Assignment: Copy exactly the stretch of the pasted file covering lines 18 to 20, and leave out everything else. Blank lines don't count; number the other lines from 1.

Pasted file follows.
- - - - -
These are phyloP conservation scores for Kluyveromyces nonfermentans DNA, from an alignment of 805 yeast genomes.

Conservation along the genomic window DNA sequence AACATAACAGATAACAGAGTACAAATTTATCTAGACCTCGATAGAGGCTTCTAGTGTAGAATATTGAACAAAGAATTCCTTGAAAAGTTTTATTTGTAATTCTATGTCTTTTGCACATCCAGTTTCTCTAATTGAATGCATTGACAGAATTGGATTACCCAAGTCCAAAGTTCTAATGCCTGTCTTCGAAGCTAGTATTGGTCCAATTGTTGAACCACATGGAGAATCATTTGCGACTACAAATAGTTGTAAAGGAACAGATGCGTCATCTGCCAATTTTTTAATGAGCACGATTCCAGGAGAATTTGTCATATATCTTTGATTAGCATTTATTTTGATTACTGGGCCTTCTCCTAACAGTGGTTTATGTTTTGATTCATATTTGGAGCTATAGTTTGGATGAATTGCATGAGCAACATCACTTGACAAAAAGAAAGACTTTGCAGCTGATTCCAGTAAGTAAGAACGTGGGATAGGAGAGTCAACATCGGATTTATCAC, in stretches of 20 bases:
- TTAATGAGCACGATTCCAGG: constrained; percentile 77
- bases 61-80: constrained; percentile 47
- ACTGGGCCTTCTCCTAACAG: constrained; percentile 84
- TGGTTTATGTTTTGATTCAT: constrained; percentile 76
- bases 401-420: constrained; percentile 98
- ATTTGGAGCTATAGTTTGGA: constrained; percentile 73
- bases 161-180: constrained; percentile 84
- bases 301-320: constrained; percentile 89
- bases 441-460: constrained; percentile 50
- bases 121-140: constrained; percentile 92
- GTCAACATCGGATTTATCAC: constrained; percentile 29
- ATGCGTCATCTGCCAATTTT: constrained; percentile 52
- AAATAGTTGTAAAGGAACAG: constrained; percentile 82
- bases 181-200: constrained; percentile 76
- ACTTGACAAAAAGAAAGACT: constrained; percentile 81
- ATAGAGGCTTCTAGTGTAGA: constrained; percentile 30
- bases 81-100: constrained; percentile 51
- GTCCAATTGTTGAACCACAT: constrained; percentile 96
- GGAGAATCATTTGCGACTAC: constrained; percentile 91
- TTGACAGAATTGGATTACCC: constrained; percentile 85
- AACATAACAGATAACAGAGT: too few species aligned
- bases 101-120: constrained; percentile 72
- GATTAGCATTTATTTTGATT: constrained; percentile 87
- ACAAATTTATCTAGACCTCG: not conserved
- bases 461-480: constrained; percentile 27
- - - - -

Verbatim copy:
- ATAGAGGCTTCTAGTGTAGA: constrained; percentile 30
- bases 81-100: constrained; percentile 51
- GTCCAATTGTTGAACCACAT: constrained; percentile 96